Skip to content

Lex maniac

Investigating changes in American English vocabulary over the last 50 years

Tag Archives: standup comedy

stand-up guy

(1970’s | journalese? politese? | “someone you can count on,” “mensch,” “rock”)

Quite a stand of “stands” we’ve cultivated in English — I’ve but scratched the surface in memorializing “stand down” and “standalone.” “Stand up” has its own roster of expressions, any of which could be the root of “stand-up guy.” My notion is that the original use was weighted more heavily toward the idea of standing up to someone, such as a bully, or something, such as a faceless bureaucracy. Willing to resist, or at least show spirit in defense of one’s values or allies. But there’s also “stand up for,” to defend, which is the same idea but plays out differently. You can stand up to someone by standing up for something, of course; the phrases work together well. An older expression, “stand up and be counted,” could also be an ancestor, though the connection is not as clear. But it is quite clear that a stand-up guy would never stand anyone up.

The expression is always laudatory, but its precise meaning may be hard to pin down. It seems to reach into three separate but overlapping circles of a Venn diagram: the honest and honorable; the tough and brave; and the reliable and trustworthy. Stand-up guys exhibit at least one of those sets of traits and quite possibly more. I do get the sense that reliability is very often part of what we appeal to when we use this expression, at least in everyday life. It’s not as spectacular as the feisty aspects, but a stand-up guy is someone who steps up time after time. You don’t earn the distinction by doing the right thing once; you have to do it again and again, showing those affected that you will back them up whenever they need it.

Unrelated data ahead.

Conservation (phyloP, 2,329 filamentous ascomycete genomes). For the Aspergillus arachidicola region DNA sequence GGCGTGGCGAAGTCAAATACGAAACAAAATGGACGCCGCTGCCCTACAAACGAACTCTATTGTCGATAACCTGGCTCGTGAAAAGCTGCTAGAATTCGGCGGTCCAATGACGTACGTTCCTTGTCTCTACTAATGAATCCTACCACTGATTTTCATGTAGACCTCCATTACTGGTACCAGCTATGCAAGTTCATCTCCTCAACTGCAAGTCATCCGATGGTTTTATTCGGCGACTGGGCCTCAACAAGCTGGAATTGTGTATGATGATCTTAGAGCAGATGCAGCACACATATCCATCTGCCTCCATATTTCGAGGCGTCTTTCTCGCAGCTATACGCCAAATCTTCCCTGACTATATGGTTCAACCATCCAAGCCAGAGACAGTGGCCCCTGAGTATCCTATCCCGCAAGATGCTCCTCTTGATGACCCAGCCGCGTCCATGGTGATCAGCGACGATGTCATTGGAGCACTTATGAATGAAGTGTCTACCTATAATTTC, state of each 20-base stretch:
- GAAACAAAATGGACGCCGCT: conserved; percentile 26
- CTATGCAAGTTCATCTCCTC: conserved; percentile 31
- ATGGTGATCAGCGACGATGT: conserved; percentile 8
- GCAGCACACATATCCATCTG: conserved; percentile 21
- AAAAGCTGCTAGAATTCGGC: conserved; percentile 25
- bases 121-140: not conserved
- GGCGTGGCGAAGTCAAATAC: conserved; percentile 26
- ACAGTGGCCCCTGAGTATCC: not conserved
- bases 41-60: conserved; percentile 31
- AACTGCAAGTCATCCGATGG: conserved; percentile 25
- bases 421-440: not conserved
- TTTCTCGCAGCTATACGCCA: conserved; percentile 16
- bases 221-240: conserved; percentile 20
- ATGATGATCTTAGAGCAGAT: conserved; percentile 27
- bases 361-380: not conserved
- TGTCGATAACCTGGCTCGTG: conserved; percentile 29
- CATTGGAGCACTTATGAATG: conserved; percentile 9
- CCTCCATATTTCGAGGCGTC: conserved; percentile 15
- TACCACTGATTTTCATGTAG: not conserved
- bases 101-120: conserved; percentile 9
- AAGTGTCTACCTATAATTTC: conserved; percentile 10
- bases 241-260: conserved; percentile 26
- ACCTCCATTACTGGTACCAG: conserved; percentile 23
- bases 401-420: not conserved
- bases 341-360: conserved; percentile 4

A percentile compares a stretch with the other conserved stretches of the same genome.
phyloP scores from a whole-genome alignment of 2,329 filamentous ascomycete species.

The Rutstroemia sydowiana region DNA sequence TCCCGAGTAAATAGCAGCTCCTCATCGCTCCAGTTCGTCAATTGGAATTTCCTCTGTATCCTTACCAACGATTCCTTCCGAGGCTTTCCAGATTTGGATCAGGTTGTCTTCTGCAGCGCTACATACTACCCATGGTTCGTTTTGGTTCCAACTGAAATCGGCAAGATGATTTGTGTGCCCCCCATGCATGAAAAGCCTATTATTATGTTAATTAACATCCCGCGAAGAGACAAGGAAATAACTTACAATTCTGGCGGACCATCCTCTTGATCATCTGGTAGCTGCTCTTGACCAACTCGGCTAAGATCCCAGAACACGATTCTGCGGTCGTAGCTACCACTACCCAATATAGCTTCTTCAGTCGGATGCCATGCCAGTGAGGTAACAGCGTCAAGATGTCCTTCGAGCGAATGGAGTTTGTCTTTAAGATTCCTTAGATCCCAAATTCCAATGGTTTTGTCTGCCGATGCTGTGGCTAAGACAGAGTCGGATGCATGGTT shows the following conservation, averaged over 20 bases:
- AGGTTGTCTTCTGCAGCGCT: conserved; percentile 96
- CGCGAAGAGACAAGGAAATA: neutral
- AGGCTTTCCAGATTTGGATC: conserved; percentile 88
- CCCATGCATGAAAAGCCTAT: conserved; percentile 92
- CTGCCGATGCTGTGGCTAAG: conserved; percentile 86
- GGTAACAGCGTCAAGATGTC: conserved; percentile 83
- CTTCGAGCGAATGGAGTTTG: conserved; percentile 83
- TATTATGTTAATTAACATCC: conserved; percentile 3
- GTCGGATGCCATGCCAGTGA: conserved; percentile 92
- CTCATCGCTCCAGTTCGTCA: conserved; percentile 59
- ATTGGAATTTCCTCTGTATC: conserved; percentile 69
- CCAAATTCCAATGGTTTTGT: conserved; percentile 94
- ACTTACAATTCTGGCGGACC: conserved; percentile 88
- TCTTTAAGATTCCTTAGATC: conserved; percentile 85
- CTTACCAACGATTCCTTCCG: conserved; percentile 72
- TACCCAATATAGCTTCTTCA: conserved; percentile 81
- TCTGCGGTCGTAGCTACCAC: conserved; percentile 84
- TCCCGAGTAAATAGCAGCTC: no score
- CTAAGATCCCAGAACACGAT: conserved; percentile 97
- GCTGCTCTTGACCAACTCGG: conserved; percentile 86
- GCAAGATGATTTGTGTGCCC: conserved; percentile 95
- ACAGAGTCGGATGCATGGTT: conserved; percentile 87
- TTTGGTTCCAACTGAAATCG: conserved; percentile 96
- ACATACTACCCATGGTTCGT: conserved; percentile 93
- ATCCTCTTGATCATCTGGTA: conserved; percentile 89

“Stand-up guy” doesn’t seem to have anything to do with “stand-up comedian,” a term that appears to have arisen a little earlier and might also be an influence. Here standing up is a literal description of what the performer does, but it’s also an indication of what she doesn’t do — act, sing, perform tricks, etc. A stand-up comedian just stands there and talks. It is a neutral term for a certain kind of performer and doesn’t convey praise, unlike “stand-up guy.”

A notable feature of this week’s expression is that it is invariable — cf. “smartest guy in the room,” which admits of substitutions. I don’t know what you call a woman who displays the same characteristics. “Guy” is a funny word. As a man’s name, it means “guide” or “leader.” Its use as a common term for adult man came into being in the first quarter of the twentieth century, and according to Webster’s Second, it was at first derogatory. In fact, the word had referred to an effigy of Guy Fawkes, or any grotesque or distorted effigy, so when it was first used to refer to living persons, it’s not surprising that it took on a negative tinge. (It could also denote a funny-looking or oddly dressed man.) But by mid-century in the U.S. it had lost all that and turned into a standard, if slightly slangy, term; today it is perhaps the most frequently used. (“Guys” in the plural may refer to women, but you would not use the singular to refer to one woman). It still retains a bit of the old insulting quality, to my ear, when used in direct address; “Hey, buddy” may or may not be friendly, but “Hey, guy” never is. Under most circumstances it sounds quite natural, and the odd phrase like “stand-up guy” may even lend it a celebratory air.